Review: ‘Hummingbird Salamander’ by Jeff VanderMeer

Naturalist John Muir, recently excoriated as a racist by the Sierra Club, is covered here in a chapter recounting his role in land conservation work around the Sierra Nevada region. Later, in the chapter “The Ugly”, Robinson decides to redeem Muir, writing in part that the man had “post-traumatic triggers”: “If he saw people sitting in the middle of the day, he would get angry. If he saw dirty clothes, he was disgusted. These overreactions explain almost all of his negative statements about people of color he encountered on his travels. Robinson writes that Muir’s attitudes changed over time. and as he got to know more Native Americans.

The “Geology” chapters form a different type of story. Robinson offers the caveat that “I’m not competent to delve into this” during a Wiki-like description of plate tectonics, then adds a more interesting section on masses of granite called batholiths, which Robinson describes as “some thing like a backpacker’s air mattress”, except “four hundred and fifty miles long”, with “individual drops called plutons”, “grouped together like party balloons”.

A chapter on “Fellfields”, or “The God Zone”, offers a personal view of high-altitude “sky islands”, where “the higher you go, the greater the ratio of stone to flower”, but we can’t really hear it, smell it or taste it. Eric Blehm has done a much better and more uplifting job of making the reader not just see, but To feel this kind of awesome plot in his thrilling “The Last Season” (2005), about a missing ranger. Robinson’s book is an exploration and a journey, not a real-life thriller, but did the subject of “Basins” justify two separate chapters of “Geology”? Why does “Gear Talk”, advice on what you need for the hike, happen halfway through the hike rather than at the start?

Subscribe to the World of Books newsletter

It sometimes feels like readers have been given the raw materials from which they could choose to write their own book. Separating “My Sierra Life” from “Snow Camps” and “Moments of Being” simply places similar experiences under different panels. The “Swiss Alps” chapters can be included as a contrast, but a book already composed of poorly synthesized fragments cannot afford to include vacations. Robinson acknowledges this by ending a chapter on the Alps with “Now let us return to the Sierra, my native land”. By the time I got to a chapter titled “Did I mention how much I love the fall colors here?” I have to admit that large sections of the book had faded like the pattern of leaves on a forest floor.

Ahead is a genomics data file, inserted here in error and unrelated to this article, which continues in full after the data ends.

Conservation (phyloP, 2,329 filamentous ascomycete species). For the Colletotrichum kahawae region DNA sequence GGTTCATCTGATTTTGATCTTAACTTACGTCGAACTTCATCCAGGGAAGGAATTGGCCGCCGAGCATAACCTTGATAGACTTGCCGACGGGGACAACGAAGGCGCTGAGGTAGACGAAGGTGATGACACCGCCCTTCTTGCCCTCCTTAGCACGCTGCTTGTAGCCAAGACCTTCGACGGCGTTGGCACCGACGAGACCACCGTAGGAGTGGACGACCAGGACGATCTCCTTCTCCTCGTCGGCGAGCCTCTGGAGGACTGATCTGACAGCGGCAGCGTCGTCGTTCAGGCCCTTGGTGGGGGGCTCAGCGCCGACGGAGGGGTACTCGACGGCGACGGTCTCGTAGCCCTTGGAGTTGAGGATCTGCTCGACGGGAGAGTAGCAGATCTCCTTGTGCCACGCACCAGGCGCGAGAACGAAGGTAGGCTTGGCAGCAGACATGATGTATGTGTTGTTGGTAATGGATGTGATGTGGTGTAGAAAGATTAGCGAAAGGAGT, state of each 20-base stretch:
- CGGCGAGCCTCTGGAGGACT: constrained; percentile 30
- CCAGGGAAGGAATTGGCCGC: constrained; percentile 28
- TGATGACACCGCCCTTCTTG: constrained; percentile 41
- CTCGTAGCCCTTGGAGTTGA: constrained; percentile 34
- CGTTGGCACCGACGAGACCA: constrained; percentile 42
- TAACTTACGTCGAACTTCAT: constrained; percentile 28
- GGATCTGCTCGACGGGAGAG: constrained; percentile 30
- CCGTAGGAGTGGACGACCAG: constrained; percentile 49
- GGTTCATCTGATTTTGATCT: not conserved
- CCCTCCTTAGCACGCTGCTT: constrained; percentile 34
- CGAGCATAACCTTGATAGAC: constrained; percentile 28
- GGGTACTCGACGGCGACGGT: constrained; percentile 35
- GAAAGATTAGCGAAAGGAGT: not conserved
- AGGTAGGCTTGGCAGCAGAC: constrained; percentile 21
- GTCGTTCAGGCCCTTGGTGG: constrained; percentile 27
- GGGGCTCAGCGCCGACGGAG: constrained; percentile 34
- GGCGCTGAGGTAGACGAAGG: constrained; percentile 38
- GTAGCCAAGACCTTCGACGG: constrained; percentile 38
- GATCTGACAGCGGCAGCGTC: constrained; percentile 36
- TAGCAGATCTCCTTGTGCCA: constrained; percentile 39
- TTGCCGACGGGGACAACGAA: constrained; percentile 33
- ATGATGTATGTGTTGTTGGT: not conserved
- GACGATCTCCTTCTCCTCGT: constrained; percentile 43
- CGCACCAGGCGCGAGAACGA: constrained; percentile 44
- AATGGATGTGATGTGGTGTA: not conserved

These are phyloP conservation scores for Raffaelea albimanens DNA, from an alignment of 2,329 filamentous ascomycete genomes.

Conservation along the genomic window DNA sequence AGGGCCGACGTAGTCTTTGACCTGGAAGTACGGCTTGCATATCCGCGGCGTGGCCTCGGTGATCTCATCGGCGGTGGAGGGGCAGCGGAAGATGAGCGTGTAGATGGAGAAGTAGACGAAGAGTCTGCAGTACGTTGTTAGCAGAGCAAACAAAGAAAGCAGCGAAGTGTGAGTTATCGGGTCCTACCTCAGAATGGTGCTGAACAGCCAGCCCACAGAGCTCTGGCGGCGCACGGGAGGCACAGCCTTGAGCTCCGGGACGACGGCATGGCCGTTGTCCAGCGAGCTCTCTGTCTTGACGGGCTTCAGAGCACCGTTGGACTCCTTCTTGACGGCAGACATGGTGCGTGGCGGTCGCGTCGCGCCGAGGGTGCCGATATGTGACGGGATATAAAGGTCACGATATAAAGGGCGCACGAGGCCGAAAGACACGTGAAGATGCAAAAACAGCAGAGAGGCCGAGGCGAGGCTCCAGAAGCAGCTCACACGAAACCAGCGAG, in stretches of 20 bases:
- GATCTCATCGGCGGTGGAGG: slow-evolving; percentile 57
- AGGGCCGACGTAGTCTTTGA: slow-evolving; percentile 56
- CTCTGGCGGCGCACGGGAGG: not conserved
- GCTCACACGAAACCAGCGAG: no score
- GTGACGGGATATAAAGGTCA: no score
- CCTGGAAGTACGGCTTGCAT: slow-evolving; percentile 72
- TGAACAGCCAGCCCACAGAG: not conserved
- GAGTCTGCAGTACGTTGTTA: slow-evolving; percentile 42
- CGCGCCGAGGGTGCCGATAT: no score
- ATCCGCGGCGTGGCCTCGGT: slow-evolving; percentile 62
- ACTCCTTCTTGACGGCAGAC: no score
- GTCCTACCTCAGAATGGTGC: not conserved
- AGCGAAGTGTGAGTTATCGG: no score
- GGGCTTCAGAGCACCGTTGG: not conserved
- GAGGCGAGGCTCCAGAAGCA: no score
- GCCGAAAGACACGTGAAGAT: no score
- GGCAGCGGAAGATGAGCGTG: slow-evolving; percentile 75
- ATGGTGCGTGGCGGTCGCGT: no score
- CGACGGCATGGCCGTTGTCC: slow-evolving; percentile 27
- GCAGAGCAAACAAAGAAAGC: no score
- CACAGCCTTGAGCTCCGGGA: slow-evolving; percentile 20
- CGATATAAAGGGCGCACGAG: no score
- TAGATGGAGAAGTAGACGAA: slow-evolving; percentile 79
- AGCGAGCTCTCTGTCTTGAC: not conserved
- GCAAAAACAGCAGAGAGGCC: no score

Yet the book also has passion galore and glorious moments where science and poetry collide, like this description of a twilight caught between mountain and sky: “Pure black and pure blue, divided by a jagged line so crisp and sharp that often the boundary between the two colors vibrates a bit… the blue within the blue, electrically cracks due to its own oversaturation.

“The map is not the territory,” writes Robinson, but neither is territory always useful without the anchoring of a good map – a strong argument for delving into “The High Sierra”, rather than to go through it from start to finish.

Jeff VanderMeer is the author of 13 novels, including “Annihilation” and, most recently, “Hummingbird Salamander.”

Small, Brown. 560 pages. $40

A note to our readers

We participate in the Amazon Services LLC Associates Program, an affiliate advertising program designed to allow us to earn fees by linking to Amazon.com and affiliate sites.

Share.

Comments are closed.